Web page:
- By Andrea Mestrovic -
Marco Zanini’s Autumn/Winter 2012 collection for Rochas is curiously mathematical. The fabric running through the entire collection features a sequence of irregularly shaped geometric forms, often fueled with gold imprint and python accessories. Although this collage of odd shapes and eccentric prints sounds severe, Zanini manages to give it structure and even infuses it with traces of idealism using his legendary sartorial knack.
He transports the audience back to the 70s and 50s with a heroine that resembles a sexy, disciplinary librarian (or an extrovert physicist) wearing a clash of unsexy separates: closed-up high-collar blouses, below-the-knee pleated skirts, wide-leg trousers and lazy knits. But it is the opulence of Zanini’s textures and prints, the palette of potent reds and greens, and the mystery of his mismatches, together with very precise styling (untidy ponytails, thick-framed glasses and crimson lips) that make you sit up straight and pay close attention to the magnitude of his ideas.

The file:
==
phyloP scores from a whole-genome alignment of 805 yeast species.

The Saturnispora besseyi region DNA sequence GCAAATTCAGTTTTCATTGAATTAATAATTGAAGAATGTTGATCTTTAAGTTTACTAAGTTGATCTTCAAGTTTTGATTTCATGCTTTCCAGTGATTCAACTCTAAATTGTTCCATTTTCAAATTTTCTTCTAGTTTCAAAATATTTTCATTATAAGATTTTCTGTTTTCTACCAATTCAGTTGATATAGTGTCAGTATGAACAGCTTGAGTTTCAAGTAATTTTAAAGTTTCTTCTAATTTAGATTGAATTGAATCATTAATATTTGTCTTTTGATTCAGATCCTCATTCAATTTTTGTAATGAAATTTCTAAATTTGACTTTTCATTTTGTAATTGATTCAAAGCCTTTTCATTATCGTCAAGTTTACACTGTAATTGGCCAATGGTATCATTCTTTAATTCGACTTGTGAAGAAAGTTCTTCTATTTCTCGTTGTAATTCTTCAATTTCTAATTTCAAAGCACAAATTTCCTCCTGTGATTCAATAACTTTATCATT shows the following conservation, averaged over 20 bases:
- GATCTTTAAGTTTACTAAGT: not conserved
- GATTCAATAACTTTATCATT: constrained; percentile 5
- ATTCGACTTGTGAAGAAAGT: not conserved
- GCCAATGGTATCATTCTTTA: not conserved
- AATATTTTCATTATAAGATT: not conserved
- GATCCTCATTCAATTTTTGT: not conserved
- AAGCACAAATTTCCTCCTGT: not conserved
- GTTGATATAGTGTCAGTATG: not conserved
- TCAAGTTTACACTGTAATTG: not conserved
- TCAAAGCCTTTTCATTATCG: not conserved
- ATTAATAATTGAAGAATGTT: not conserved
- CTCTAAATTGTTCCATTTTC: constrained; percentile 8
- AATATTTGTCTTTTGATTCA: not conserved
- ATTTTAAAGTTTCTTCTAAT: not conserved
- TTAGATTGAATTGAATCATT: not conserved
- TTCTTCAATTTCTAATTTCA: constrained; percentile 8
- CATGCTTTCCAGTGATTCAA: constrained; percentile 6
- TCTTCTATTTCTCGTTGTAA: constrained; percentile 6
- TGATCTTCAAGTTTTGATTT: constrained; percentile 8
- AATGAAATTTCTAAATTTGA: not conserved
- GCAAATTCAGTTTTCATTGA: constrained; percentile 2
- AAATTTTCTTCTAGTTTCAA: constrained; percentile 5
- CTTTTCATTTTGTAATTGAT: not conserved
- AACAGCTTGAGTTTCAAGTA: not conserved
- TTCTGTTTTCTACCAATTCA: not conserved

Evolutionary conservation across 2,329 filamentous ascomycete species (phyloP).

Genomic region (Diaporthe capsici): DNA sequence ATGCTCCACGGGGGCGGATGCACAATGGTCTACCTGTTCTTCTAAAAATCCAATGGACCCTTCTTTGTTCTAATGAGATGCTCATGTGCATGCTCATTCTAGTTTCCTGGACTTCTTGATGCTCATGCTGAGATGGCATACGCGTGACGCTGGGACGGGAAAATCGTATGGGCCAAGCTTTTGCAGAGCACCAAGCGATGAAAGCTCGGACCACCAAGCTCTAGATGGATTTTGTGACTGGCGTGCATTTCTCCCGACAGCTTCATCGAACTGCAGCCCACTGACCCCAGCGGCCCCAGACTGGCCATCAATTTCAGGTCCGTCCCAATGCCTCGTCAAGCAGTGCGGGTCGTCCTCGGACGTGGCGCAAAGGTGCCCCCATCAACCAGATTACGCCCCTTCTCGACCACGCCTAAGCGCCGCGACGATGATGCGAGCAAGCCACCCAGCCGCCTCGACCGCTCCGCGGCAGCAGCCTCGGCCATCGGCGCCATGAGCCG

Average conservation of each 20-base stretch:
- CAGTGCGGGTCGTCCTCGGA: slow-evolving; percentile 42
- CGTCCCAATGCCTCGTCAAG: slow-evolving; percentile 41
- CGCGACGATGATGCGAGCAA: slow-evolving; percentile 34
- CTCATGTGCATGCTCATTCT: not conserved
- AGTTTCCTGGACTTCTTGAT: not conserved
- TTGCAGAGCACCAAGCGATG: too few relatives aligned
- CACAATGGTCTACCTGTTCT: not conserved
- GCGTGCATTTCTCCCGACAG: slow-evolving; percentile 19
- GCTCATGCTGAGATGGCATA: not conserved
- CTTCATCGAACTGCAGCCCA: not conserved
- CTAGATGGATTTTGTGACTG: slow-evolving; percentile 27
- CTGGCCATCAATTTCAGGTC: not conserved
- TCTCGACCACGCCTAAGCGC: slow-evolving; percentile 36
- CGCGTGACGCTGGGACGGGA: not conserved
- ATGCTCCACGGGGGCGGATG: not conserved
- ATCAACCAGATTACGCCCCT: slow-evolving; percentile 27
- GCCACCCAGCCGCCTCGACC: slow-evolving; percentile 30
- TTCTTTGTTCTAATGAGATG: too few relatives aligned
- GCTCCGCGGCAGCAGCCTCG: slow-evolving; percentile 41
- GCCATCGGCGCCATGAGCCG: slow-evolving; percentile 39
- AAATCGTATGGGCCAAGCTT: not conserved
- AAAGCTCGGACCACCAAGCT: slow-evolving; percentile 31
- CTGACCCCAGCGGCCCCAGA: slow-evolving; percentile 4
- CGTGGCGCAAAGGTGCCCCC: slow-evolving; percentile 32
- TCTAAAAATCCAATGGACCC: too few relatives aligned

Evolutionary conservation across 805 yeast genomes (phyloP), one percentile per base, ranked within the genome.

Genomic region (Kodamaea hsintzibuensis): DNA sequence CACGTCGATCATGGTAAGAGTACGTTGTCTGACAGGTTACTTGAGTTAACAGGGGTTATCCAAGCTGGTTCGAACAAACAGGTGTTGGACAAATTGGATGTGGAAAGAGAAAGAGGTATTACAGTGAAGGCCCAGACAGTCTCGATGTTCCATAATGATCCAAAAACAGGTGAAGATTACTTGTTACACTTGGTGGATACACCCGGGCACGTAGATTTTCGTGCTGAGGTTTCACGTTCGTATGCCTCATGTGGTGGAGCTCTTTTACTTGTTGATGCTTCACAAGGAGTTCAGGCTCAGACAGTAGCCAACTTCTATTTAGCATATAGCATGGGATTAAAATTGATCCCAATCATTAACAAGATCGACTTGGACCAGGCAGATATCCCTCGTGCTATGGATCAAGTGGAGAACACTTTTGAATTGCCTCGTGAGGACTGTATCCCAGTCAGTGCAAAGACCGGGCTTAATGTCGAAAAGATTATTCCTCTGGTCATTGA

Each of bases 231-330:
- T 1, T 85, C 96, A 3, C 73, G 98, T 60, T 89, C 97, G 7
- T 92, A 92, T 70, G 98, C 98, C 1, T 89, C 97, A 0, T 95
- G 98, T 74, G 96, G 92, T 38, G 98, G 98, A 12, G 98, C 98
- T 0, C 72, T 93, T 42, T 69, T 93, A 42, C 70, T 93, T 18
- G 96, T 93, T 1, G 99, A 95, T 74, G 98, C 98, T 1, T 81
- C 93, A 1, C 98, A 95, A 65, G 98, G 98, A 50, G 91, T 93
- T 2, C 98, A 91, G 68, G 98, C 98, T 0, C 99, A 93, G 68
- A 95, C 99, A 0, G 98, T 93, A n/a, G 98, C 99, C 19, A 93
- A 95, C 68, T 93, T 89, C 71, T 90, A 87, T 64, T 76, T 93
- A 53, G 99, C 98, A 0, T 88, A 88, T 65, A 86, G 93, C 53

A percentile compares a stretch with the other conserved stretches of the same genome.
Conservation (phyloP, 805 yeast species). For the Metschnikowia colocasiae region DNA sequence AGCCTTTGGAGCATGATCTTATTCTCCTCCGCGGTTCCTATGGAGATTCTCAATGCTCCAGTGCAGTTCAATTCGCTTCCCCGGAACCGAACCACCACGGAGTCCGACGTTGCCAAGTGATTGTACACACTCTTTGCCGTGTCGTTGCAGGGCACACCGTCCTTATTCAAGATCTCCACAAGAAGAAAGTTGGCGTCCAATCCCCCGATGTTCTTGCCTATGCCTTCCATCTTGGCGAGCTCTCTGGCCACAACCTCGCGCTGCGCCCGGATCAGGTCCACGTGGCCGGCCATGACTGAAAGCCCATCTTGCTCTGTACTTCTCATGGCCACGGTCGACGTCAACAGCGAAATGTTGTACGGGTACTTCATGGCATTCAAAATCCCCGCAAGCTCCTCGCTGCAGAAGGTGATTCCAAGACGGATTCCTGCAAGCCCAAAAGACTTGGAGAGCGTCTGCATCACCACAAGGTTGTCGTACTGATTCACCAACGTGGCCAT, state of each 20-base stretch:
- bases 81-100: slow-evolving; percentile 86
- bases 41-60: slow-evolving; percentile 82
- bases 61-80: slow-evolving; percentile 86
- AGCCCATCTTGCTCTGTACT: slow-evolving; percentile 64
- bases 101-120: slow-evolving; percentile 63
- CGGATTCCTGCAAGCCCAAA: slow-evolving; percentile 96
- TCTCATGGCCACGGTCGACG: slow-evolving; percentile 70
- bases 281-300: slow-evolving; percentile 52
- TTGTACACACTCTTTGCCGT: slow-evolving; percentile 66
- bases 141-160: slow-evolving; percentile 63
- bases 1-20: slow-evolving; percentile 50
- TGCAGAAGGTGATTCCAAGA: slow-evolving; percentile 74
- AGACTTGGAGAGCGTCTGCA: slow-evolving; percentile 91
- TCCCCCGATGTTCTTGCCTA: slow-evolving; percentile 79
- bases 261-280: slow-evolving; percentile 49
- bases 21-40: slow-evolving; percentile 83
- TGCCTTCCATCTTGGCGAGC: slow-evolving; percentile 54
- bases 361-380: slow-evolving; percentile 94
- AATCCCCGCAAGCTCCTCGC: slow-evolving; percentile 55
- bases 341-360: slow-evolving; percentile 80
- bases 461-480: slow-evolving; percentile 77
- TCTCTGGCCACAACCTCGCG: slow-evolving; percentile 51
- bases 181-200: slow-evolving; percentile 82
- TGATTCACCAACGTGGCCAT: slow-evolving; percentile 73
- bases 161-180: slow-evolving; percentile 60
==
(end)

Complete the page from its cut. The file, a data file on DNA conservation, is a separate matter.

Rochas is a label known for its inventive forms that continually serve a function; in other words – wearable art. We got glimpses of this throughout the show with Zanini’s interpretation of this season’s ball gown – a startling, long-sleeve incised pattern dress with a sweeping bubble skirt bottom, and a livery collar to remind Rochas enthusiasts of his fealty to inimitability.
When asked about the inspiration behind this collection, Zanini mentions the three key elements that dominated his mood board: Nordic Modernism, Scandinavian ceramics and a Swedish artist by the name of Wilhelm Kage.